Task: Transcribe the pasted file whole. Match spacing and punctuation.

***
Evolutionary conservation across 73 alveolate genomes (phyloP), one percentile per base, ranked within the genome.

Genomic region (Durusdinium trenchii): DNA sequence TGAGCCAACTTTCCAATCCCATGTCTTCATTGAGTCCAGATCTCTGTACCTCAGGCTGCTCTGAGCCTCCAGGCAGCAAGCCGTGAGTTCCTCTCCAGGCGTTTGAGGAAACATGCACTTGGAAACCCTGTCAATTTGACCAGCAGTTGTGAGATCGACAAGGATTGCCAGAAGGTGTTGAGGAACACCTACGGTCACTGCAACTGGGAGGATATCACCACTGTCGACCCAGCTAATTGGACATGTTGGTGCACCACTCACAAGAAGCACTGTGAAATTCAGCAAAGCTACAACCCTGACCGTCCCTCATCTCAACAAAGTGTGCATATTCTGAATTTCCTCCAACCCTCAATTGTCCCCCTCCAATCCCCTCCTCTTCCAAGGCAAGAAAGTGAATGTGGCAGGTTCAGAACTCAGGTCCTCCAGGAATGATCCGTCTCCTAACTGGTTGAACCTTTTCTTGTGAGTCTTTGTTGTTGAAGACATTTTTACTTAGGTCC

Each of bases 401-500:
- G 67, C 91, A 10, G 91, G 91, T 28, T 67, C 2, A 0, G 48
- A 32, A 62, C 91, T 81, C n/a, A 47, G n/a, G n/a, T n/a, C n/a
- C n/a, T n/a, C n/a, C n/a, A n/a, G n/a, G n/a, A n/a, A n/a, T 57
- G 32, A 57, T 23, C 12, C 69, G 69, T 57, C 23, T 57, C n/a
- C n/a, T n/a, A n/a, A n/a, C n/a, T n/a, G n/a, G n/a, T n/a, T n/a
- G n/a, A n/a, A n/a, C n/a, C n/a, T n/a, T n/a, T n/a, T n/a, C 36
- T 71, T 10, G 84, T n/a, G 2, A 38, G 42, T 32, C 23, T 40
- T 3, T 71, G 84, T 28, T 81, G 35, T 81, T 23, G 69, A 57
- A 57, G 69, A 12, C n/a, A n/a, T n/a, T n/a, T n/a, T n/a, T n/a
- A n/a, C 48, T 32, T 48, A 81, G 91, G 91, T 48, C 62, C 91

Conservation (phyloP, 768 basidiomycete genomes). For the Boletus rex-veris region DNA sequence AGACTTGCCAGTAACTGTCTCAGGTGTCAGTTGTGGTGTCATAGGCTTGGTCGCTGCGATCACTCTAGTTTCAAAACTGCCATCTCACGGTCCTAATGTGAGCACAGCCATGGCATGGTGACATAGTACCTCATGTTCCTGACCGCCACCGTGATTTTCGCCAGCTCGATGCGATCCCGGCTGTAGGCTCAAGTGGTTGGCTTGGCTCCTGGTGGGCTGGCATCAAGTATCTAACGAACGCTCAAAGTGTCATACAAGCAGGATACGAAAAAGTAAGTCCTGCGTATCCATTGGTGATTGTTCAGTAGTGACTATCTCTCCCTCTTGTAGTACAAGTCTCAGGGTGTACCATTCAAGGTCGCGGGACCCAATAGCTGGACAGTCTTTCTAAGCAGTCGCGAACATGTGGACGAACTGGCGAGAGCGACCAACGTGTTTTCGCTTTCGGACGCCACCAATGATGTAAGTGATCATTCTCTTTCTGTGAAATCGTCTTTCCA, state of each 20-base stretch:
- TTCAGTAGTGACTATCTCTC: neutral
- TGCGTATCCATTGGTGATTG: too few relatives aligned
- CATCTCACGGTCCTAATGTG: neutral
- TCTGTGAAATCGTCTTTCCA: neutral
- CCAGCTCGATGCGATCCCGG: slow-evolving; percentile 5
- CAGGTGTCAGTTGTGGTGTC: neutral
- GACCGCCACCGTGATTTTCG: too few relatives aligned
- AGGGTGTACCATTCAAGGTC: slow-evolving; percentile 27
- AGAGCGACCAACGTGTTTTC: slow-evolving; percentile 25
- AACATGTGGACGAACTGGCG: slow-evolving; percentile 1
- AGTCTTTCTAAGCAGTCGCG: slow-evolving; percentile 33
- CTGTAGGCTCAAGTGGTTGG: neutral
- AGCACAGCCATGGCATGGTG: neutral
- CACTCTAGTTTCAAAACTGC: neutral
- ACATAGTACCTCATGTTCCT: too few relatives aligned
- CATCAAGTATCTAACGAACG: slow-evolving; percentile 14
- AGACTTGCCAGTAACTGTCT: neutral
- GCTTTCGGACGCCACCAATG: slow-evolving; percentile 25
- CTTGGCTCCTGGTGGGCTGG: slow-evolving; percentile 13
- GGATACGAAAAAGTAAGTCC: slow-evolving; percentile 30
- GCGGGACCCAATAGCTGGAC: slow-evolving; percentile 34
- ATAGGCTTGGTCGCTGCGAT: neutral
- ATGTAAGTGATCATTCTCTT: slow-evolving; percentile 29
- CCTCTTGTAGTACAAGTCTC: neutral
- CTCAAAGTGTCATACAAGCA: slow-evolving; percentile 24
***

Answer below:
Evolutionary conservation across 73 alveolate genomes (phyloP), one percentile per base, ranked within the genome.

Genomic region (Durusdinium trenchii): DNA sequence TGAGCCAACTTTCCAATCCCATGTCTTCATTGAGTCCAGATCTCTGTACCTCAGGCTGCTCTGAGCCTCCAGGCAGCAAGCCGTGAGTTCCTCTCCAGGCGTTTGAGGAAACATGCACTTGGAAACCCTGTCAATTTGACCAGCAGTTGTGAGATCGACAAGGATTGCCAGAAGGTGTTGAGGAACACCTACGGTCACTGCAACTGGGAGGATATCACCACTGTCGACCCAGCTAATTGGACATGTTGGTGCACCACTCACAAGAAGCACTGTGAAATTCAGCAAAGCTACAACCCTGACCGTCCCTCATCTCAACAAAGTGTGCATATTCTGAATTTCCTCCAACCCTCAATTGTCCCCCTCCAATCCCCTCCTCTTCCAAGGCAAGAAAGTGAATGTGGCAGGTTCAGAACTCAGGTCCTCCAGGAATGATCCGTCTCCTAACTGGTTGAACCTTTTCTTGTGAGTCTTTGTTGTTGAAGACATTTTTACTTAGGTCC

Each of bases 401-500:
- G 67, C 91, A 10, G 91, G 91, T 28, T 67, C 2, A 0, G 48
- A 32, A 62, C 91, T 81, C n/a, A 47, G n/a, G n/a, T n/a, C n/a
- C n/a, T n/a, C n/a, C n/a, A n/a, G n/a, G n/a, A n/a, A n/a, T 57
- G 32, A 57, T 23, C 12, C 69, G 69, T 57, C 23, T 57, C n/a
- C n/a, T n/a, A n/a, A n/a, C n/a, T n/a, G n/a, G n/a, T n/a, T n/a
- G n/a, A n/a, A n/a, C n/a, C n/a, T n/a, T n/a, T n/a, T n/a, C 36
- T 71, T 10, G 84, T n/a, G 2, A 38, G 42, T 32, C 23, T 40
- T 3, T 71, G 84, T 28, T 81, G 35, T 81, T 23, G 69, A 57
- A 57, G 69, A 12, C n/a, A n/a, T n/a, T n/a, T n/a, T n/a, T n/a
- A n/a, C 48, T 32, T 48, A 81, G 91, G 91, T 48, C 62, C 91

Conservation (phyloP, 768 basidiomycete genomes). For the Boletus rex-veris region DNA sequence AGACTTGCCAGTAACTGTCTCAGGTGTCAGTTGTGGTGTCATAGGCTTGGTCGCTGCGATCACTCTAGTTTCAAAACTGCCATCTCACGGTCCTAATGTGAGCACAGCCATGGCATGGTGACATAGTACCTCATGTTCCTGACCGCCACCGTGATTTTCGCCAGCTCGATGCGATCCCGGCTGTAGGCTCAAGTGGTTGGCTTGGCTCCTGGTGGGCTGGCATCAAGTATCTAACGAACGCTCAAAGTGTCATACAAGCAGGATACGAAAAAGTAAGTCCTGCGTATCCATTGGTGATTGTTCAGTAGTGACTATCTCTCCCTCTTGTAGTACAAGTCTCAGGGTGTACCATTCAAGGTCGCGGGACCCAATAGCTGGACAGTCTTTCTAAGCAGTCGCGAACATGTGGACGAACTGGCGAGAGCGACCAACGTGTTTTCGCTTTCGGACGCCACCAATGATGTAAGTGATCATTCTCTTTCTGTGAAATCGTCTTTCCA, state of each 20-base stretch:
- TTCAGTAGTGACTATCTCTC: neutral
- TGCGTATCCATTGGTGATTG: too few relatives aligned
- CATCTCACGGTCCTAATGTG: neutral
- TCTGTGAAATCGTCTTTCCA: neutral
- CCAGCTCGATGCGATCCCGG: slow-evolving; percentile 5
- CAGGTGTCAGTTGTGGTGTC: neutral
- GACCGCCACCGTGATTTTCG: too few relatives aligned
- AGGGTGTACCATTCAAGGTC: slow-evolving; percentile 27
- AGAGCGACCAACGTGTTTTC: slow-evolving; percentile 25
- AACATGTGGACGAACTGGCG: slow-evolving; percentile 1
- AGTCTTTCTAAGCAGTCGCG: slow-evolving; percentile 33
- CTGTAGGCTCAAGTGGTTGG: neutral
- AGCACAGCCATGGCATGGTG: neutral
- CACTCTAGTTTCAAAACTGC: neutral
- ACATAGTACCTCATGTTCCT: too few relatives aligned
- CATCAAGTATCTAACGAACG: slow-evolving; percentile 14
- AGACTTGCCAGTAACTGTCT: neutral
- GCTTTCGGACGCCACCAATG: slow-evolving; percentile 25
- CTTGGCTCCTGGTGGGCTGG: slow-evolving; percentile 13
- GGATACGAAAAAGTAAGTCC: slow-evolving; percentile 30
- GCGGGACCCAATAGCTGGAC: slow-evolving; percentile 34
- ATAGGCTTGGTCGCTGCGAT: neutral
- ATGTAAGTGATCATTCTCTT: slow-evolving; percentile 29
- CCTCTTGTAGTACAAGTCTC: neutral
- CTCAAAGTGTCATACAAGCA: slow-evolving; percentile 24